Confederate statues retreat from the public squarest last
The heroes of the Confederacy statues are gradually disappearing from their places of honor. It’s high time.
Since a white supremacist’s massacre of nine black church-goers in Charleston, S.C., two years ago, a long-delayed conversation about Confederate symbols has lurched forward. So have some tangible outcomes worthy of applause. The Confederate battle flag was removed from the South Carolina capitol the month after the rampage, and New Orleans just Friday took down a statue of Confederate Gen. Robert E. Lee — the last of four monuments the City Council had voted two years ago to remove.
These contentious removal processes are marked by more than heated arguments. White nationalists rallied in Charlottesville, Va., which is still in the midst of its drama. Demonstrations in New Orleans included glorifiers of the Confederacy who showed up heavily and conspicuously armed.
Again and again, the statues’ defenders charged that removing the likenesses of Lee, Jefferson Davis and P.G.T. Beauregard will erase history. One opponent of New Orleans’ statue removal project asked, “Should the pyramids in Egypt be destroyed since they were built entirely from slave labor?”
Setting aside the debunked claim about slaves and pyramids, this argument misses the mark. True, preserving history is vital and necessary. But statues of Confederate heroes are not the way to do it. Because they confer honor and glory on the subjects depicted — and, inescapably, those subjects’ larger cause — the statues actually distort history. They obscure the central role of slavery in the nation’s bloodiest war and trumpet a message that the Confederacy was purely noble and worthy of esteem.
Why would we want to say that about those who fought a war against the United States to defend the buying, selling, owning of human beings? And why should African-American citizens today be expected to tolerate these reminders as they go about their daily business?
There are far better ways to publicly remember history. Some of these I have seen myself.
When I was 20, I visited the Dachau Concentration Camp Memorial in Germany. I saw the ovens in which the bodies of Jewish prisoners were burned. The sight is seared into my memory, as is the large sign at the site. “Nie wieder,” it says — never again.
The Hiroshima Peace Memorial Museum in Japan also does history right. While visiting several years ago, I was struck by its candid telling of the history of Japanese aggression and militarism leading up to World War II and the city’s eventual atomic bombing by the United States. Through photos and artifacts (such as a melted watch stopped at the time the A-bomb landed, 8:15 a.m.) the museum captures the devastation. But rather than wallowing in victimization and vindictive anger, rather than glorifying the “divine” emperor and heroism of Japanese soldiers, the museum takes a balanced, self-critical look at Japan’s guilt.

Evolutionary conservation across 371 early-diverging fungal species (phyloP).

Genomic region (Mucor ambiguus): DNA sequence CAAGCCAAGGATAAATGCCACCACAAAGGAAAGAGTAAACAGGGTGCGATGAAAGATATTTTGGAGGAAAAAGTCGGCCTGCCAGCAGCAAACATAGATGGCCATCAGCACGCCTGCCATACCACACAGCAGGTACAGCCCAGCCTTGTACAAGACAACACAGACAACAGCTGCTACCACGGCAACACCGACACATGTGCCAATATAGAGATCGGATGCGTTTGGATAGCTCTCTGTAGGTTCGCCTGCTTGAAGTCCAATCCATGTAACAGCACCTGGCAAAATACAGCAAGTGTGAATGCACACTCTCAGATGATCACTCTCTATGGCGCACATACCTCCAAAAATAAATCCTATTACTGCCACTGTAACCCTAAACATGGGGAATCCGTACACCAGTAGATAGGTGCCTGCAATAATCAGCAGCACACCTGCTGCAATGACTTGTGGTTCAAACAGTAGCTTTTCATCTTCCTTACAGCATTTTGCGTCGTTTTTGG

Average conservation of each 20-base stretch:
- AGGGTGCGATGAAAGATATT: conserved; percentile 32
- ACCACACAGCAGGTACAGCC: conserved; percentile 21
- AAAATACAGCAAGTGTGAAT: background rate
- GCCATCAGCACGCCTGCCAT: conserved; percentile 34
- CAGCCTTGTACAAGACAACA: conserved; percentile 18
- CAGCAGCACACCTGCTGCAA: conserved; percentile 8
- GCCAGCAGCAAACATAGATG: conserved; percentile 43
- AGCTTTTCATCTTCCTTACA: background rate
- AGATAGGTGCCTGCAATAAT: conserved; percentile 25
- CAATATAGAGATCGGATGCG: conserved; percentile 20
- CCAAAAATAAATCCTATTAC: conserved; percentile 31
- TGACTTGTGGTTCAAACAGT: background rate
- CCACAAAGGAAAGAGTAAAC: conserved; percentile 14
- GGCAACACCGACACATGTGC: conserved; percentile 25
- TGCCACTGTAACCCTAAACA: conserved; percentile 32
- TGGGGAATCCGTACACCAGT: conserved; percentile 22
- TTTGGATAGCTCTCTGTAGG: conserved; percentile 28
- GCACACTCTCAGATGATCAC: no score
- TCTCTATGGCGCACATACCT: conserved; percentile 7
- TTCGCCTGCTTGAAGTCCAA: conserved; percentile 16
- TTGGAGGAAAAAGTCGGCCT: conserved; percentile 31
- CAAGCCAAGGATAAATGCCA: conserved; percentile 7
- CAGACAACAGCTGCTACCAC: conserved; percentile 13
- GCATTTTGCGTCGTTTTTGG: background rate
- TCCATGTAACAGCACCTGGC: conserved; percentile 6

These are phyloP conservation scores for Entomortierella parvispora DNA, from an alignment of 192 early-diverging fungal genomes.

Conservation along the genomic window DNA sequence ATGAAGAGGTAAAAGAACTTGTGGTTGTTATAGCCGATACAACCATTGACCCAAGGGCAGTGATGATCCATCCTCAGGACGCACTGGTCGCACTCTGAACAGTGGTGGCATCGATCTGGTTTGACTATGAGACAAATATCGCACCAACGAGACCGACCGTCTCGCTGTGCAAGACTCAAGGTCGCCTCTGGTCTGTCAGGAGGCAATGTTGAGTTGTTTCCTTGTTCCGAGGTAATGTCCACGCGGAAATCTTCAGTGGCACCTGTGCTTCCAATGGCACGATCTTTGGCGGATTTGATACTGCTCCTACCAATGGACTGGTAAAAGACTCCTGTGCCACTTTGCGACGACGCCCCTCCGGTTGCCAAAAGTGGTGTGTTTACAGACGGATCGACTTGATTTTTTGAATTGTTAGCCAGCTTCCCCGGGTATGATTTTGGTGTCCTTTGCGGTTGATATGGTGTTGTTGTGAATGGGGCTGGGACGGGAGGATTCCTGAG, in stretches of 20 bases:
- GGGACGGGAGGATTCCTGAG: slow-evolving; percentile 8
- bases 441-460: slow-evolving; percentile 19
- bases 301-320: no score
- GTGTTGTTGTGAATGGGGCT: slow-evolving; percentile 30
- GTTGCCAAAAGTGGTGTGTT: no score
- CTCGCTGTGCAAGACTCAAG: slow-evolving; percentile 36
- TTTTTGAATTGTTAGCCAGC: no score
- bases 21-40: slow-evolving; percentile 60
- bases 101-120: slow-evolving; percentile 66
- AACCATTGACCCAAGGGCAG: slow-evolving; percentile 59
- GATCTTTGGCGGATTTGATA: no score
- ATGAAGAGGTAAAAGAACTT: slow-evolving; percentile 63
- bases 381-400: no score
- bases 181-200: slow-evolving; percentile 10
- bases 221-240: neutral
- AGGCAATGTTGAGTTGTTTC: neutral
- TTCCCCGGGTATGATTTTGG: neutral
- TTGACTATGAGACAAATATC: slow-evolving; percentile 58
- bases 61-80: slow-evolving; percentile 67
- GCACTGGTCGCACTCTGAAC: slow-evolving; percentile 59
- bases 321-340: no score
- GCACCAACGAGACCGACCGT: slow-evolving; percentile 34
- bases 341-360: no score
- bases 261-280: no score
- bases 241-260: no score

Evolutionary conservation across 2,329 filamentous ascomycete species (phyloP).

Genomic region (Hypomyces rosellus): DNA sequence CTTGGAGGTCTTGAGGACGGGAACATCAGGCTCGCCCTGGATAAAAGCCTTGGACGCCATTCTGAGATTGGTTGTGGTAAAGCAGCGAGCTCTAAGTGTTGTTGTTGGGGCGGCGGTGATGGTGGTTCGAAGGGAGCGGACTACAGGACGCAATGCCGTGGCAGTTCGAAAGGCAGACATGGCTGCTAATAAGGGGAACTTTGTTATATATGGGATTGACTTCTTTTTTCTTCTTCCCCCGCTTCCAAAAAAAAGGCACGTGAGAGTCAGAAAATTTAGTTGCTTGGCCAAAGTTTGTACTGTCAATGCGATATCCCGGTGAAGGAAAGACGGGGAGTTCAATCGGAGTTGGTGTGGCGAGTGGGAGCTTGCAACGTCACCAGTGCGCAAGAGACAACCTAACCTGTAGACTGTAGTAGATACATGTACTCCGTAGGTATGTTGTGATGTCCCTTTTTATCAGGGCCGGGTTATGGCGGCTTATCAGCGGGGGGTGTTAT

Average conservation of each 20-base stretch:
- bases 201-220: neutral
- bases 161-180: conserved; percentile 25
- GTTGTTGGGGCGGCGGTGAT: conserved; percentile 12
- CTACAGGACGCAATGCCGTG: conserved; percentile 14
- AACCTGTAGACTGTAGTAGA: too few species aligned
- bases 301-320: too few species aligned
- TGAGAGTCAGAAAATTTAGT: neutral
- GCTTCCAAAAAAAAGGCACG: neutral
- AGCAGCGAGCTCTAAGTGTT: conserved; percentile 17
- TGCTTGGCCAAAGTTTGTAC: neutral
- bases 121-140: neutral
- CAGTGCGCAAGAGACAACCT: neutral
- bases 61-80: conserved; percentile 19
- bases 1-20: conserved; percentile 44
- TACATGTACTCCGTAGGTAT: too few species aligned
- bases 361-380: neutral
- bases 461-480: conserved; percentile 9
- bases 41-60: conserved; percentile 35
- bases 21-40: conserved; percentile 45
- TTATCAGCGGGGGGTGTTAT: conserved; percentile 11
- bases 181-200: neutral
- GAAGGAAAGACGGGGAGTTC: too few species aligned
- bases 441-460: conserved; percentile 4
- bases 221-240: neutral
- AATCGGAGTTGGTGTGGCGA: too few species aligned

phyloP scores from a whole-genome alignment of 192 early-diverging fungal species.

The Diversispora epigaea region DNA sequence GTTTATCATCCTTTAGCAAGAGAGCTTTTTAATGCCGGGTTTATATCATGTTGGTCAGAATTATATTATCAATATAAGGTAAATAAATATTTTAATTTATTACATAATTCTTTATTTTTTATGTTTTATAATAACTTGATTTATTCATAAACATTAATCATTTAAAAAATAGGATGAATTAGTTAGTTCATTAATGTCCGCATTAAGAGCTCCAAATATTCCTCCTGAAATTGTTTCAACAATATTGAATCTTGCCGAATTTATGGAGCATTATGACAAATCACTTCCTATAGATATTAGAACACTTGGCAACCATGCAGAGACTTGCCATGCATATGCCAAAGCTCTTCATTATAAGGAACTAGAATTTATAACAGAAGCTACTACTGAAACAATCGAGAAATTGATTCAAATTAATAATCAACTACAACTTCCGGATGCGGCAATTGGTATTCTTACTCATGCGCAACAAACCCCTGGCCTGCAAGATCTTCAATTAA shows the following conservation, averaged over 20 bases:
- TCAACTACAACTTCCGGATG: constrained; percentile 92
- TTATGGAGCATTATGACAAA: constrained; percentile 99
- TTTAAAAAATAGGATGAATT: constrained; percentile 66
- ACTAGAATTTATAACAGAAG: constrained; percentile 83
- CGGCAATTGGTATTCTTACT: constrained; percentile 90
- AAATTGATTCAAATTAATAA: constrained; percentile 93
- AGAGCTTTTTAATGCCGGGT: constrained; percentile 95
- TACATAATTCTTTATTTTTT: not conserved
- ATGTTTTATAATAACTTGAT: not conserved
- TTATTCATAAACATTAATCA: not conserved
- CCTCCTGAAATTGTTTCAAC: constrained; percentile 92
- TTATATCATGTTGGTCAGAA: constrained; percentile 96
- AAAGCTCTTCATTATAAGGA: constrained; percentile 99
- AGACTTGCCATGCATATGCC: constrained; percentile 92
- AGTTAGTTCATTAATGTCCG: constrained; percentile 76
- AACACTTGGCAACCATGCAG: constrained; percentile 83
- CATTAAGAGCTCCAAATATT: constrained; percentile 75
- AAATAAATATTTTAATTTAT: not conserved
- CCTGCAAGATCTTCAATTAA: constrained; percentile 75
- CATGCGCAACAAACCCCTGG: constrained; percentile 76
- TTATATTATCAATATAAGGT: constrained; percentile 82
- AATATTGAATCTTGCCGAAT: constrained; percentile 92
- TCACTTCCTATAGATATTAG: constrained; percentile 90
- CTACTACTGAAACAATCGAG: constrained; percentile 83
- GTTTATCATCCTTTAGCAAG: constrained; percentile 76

Those defending no-context Confederate memorials would do well to take a cue. As they would from an episode at the university where I work, Yale, which has been undergoing a painful process of its own to come to terms with slavery-tainted memorializing.
For several years, students and activists have pressured the university to rename the residential college bearing the name of 19th century politician and slavery champion John C. Calhoun. During the vociferous debates, the university formed a committee to identify the principles that should guide renaming decisions in this case and others that will surely arise.
One of its key findings: Preserving history is necessary and important — but different from commemorating and honoring a historical figure. To name an important institution after someone is to honor him or her. Yale has since decided to rename Calhoun College for a computer science pioneer and retired Navy rear admiral, Grace Murray Hopper. (Some carvings and other physical representations of Calhoun will remain, as well as decisions about what to do with them.)
What is the point of Confederate statutes in the South? To send a message that the wrong side won the Civil War? That slavery should have continued? Philip Gorski, a Yale professor and author of the new book American Covenant, sees the statues as a “half-disguised reaffirmation of white supremacy” that violates the American creed proclaiming all of us are created equal.
Perhaps the towering statues of the Confederate pantheon would not be such a daily insult to black citizens if they were contextualized by something analogous to the nie wieder sign at Dachau, or couched in documentation acknowledging what the Confederates were fighting for.
At the very least, let’s have historical context added to the sites where the statues now stand, acknowledging the stain of slavery at the heart of the story. Better yet, the statues should be moved to a museum setting, which is what New Orleans is doing. People who are interested in history may seek the statues out and learn more. Those going about their daily business — especially black people — need not be subjected to them and their chilling message.
Without doubt, the history of the Civil War must be preserved. But it’s past time to free the public square from statues of Confederate heroes and the ignoble cause they represent.
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